A race and gender researcher and equality activist delivers a thorough treatise on police brutality.
In clear, urgent prose, police-misconduct attorney Ritchie (Say Her Name: Resisting Police Brutality Against Black Women, 2015, etc.) shines an eye-opening spotlight on women of color targeted by police violence, a demographic that is not often well-represented in the media. She begins her discourse with history, discussing the controlling dynamic of slavery and colonization. The author then addresses more contemporary and vexing issues involving the aggressive enforcement of minor offenses and the rogue street policing of young women, disabled people, and gender-nonconforming people of color. Ritchie astutely compares and contrasts experiences of violence against black men with those against women of color and how they are perceived in the media and in the general public as well as how they are (mis)handled by law enforcement. Throughout the book, the author also charts her own growth and development within a movement that continues to evolve and influence everyone from neophyte activists to authority figures. She shares her impressions of the abuses of Native women protesting the Dakota Access Pipeline as well as the violent histories of Sandra Bland, Eleanor Bumpurs, and Kayla Moore, a black trans woman who died at the hands of transphobic police officers. Ritchie further details more personal stories of women affected by racial profiling, unsubstantiated criminalization, and rampant abuse while addressing the larger issues within the “manifestations of structural racism.” With careful consideration, the author brings to light the plight of the younger generation of minority women of color, because as “narratives about police violence are written, most often these young women’s voices are still missing.” Though some of Ritchie’s analysis may require more academic levels of comprehension, general readers will still be galvanized by her unflinching advocacy for humane policing and the promulgation of modern efforts bent on reforming the current police state in America.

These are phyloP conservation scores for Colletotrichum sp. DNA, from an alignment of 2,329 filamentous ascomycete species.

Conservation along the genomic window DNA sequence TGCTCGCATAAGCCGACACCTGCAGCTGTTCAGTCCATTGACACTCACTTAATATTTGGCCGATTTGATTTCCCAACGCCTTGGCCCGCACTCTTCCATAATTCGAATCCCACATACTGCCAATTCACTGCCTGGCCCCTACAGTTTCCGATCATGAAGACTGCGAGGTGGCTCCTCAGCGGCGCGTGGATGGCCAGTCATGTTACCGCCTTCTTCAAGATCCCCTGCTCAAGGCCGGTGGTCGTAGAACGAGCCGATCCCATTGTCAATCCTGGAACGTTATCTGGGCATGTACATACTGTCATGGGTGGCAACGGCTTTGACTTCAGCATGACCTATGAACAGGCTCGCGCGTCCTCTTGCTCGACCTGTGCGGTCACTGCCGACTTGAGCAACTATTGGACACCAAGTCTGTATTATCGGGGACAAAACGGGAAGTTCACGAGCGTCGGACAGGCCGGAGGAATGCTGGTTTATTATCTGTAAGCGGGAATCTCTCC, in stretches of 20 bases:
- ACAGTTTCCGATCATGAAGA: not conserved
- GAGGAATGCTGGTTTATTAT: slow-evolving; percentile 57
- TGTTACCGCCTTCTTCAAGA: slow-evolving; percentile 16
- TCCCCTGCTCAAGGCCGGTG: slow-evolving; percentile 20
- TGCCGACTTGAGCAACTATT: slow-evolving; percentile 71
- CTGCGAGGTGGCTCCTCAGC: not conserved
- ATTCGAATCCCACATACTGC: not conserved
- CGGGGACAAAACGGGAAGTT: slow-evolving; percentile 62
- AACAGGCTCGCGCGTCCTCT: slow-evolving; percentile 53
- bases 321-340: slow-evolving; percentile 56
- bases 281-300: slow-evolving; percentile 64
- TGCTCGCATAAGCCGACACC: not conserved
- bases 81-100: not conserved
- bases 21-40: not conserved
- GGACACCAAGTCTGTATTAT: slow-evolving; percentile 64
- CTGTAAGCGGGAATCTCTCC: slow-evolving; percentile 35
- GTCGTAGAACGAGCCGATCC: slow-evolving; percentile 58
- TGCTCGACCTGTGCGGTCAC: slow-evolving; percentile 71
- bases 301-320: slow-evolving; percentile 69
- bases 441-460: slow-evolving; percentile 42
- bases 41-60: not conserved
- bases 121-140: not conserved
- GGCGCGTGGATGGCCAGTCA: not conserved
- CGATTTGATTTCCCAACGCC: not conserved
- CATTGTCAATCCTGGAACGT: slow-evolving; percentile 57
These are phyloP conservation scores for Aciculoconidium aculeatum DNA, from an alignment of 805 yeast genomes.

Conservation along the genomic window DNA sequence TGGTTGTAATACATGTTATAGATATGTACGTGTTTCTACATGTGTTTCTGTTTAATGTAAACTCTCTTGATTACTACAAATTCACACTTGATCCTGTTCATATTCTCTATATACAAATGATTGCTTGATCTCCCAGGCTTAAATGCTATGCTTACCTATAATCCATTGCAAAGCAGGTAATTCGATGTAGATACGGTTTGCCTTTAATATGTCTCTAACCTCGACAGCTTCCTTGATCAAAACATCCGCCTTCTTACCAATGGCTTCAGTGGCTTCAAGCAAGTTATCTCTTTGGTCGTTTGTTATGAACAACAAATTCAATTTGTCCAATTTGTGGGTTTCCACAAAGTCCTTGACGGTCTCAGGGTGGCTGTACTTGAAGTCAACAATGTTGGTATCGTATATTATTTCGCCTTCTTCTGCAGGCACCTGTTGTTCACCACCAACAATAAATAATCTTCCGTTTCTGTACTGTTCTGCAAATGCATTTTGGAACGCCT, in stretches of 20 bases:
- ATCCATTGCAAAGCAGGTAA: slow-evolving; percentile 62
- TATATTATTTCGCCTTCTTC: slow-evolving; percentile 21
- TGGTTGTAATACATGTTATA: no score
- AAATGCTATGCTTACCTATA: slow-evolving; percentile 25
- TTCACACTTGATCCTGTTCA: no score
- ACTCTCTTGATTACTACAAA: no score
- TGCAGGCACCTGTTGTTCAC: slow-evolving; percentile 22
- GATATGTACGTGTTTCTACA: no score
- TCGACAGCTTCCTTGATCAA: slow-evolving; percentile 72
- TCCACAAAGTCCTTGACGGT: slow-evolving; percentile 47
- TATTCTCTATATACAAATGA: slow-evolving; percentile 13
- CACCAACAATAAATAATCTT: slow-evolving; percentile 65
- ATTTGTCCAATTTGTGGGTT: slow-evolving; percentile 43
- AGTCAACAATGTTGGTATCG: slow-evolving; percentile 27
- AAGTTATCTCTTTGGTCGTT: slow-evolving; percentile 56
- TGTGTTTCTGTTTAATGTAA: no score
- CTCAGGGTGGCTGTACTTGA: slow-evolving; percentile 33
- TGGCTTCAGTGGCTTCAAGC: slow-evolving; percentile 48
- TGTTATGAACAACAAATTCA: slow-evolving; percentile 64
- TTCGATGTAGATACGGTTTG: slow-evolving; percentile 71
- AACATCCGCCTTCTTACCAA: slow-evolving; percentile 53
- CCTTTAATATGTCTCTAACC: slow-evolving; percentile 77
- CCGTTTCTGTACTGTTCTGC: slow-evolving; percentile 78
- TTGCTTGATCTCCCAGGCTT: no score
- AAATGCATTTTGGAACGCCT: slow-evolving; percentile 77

Dense, comprehensive arguments certain to bring awareness to the epidemic of police brutality against historically vulnerable at-risk minority groups.